Life in 19th Century Barford

What was life really like in 19th Century Barford

Hilary Maynard

How village life in the 19th century was depended on your status. There were a few very wealthy families who lived in the big houses with landed estates and who were the main employers.

The next run of the ladder were the professional people like doctors, parish priest, teachers and owners of commercial enterprises.

At the next rung were the working poor who were employed by the previous groups. At the very lowest level were the old, unemployable and disabled who were on Parish relief or in the work house.

The wealthy provided employment for many people on the land as agricultural workers, and gardeners and in their houses as servants.

When boys left school with a minimal education they would start work at menial jobs like crow scaring, stone picking, ditching and general labouring. They would work their way up if they were lucky and showed they could work hard, to become ploughmen, dairymen, gardeners, stable hands,,  grooms and men who oversaw the other workers.

When girls left school most went into domestic service, starting at the bottom as scullery maids and with more experience becoming kitchen maids, general maids, parlour maids, house keepers, cooks and ladies maids.

Some boys also went into domestic service as boot boys and general servants but could, with hard work, become porters, valets and the highest status, a butler.

They were required to live in and worked long hours for meagre wages as their food and accommodation were taken as part of their wages. They were allowed a few hours off on Sunday, after they had been to church, to visit their families. Uniforms were provided so they looked smart, a reflection of the employers kindness.

The agricultural workers may have been provided with small tied cottages to house their families. These were pitifully small and basic and were usually very overcrowded as families were often large. Water was drawn from a communal well and toilet facilities would have been a privy at the end of the garden. If the worker was sacked then the family had to vacate the house and find alternative accommodation.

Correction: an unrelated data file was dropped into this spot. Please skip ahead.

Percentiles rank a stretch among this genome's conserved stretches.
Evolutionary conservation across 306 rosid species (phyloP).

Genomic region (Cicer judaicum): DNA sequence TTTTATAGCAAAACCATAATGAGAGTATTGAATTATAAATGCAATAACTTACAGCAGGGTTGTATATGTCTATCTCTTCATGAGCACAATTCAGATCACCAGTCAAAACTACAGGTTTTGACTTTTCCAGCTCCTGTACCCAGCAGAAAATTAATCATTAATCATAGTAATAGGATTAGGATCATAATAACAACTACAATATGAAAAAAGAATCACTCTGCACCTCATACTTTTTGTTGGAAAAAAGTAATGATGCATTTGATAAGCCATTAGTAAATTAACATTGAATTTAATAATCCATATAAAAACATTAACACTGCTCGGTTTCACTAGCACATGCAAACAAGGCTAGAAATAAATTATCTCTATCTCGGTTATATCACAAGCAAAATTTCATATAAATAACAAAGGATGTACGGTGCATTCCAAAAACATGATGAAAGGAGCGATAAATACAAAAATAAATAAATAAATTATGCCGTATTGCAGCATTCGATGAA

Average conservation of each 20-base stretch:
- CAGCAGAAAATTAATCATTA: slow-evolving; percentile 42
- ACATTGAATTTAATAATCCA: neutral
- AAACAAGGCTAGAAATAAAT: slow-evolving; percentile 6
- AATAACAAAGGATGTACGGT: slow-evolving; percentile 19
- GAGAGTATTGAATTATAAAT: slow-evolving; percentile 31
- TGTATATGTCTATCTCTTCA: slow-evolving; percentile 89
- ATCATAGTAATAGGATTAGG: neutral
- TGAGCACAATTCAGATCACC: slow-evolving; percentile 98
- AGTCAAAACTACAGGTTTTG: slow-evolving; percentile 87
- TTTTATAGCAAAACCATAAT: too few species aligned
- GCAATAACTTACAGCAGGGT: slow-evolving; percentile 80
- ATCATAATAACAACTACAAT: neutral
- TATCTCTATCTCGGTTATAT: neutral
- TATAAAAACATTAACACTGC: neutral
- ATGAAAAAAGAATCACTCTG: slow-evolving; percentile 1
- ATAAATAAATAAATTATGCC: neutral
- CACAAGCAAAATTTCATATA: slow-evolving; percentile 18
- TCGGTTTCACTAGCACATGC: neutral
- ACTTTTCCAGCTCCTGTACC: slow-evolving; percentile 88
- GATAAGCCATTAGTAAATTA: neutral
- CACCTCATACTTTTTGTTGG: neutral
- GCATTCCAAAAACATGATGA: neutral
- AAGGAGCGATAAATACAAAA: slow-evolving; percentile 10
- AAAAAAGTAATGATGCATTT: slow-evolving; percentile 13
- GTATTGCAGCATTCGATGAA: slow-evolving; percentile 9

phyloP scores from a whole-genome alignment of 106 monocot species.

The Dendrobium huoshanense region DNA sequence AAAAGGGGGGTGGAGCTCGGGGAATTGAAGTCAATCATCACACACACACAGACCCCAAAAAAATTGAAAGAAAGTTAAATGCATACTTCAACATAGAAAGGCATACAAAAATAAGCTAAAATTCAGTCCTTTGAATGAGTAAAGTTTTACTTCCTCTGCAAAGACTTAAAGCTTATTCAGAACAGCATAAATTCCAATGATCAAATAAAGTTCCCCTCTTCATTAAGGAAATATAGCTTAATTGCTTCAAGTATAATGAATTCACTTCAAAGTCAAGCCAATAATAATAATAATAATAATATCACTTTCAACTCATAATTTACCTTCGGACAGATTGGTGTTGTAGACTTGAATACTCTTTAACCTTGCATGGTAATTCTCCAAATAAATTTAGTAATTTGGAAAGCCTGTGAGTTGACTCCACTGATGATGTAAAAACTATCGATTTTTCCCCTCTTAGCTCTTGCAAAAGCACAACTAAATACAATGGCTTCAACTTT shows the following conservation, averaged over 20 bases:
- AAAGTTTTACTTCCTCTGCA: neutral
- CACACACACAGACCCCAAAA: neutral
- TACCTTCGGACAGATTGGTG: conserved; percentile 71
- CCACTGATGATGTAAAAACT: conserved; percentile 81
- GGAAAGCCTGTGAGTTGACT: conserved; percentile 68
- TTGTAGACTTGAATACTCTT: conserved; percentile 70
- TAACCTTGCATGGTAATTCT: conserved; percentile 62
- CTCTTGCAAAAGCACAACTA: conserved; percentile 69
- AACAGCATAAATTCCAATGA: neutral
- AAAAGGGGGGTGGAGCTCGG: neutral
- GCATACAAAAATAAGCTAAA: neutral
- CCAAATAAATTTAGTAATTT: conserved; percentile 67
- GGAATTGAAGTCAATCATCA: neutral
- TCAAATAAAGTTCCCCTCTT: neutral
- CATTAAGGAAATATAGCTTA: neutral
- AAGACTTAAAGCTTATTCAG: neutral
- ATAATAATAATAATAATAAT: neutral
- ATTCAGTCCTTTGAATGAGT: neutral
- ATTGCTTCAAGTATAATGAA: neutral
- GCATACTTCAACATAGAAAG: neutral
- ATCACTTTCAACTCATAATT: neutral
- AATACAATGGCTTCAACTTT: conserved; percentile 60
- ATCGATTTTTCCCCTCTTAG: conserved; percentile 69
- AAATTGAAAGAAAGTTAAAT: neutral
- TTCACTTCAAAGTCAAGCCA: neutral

When a worker became unemployable he would have to be look after by his sons and daughters. If that was not possible, then he or she would have to go into the Workhouse in Warwick where they would live out the rest of their days in a very harsh environment.

Whilst the wealthy would live a life of luxury, waited on hand and foot by the lower orders, the professional classes worked hard in the community, benefiting their fellow man. They also employed a few servants in the house and garden.

The school master taught boys the basics of reading, writing and arithmetic but as they left school at the age of 10 a lot of them were basically illiterate. Girls were also taught sewing.

During harvest time the older children took time off school to help with the harvest. Education was minimal and very few progressed to any further education although some charitable grants were made to those who showed promise and whose parents didn’t require them to leave school to work.

Life was hard for the poor, health care minimal and expensive so if you became very ill you died and were buried in a pauper’s grave. Diseases like cholera, tuberculosis,  scarlet fever, pneumonia, measles and common childhood disease carried off old and young alike so life expectancy was short. Childbirth was a dangerous event for all classes when the mother might be attended by the doctor if you could afford him or by a village woman who was practised in helping women of the lower classes. Many women died from the infection after the births leaving small babies to be cared for by a grieving widower or other siblings.

Barford was lucky as there were shops and services available in the village. These ranged from, food stores, bakers, butchers, haberdashers, undertakers, wheelwrights, post office and several public houses. If you needed something not available, a carter would take you into Warwick or Stratford upon Avon or you would walk there and back.

Life in Barford was very different to today when the strata of society has been evened out so all, through education, have similar opportunities to progress and extreme poverty no longer exists.






This page was added on 30/05/2022.

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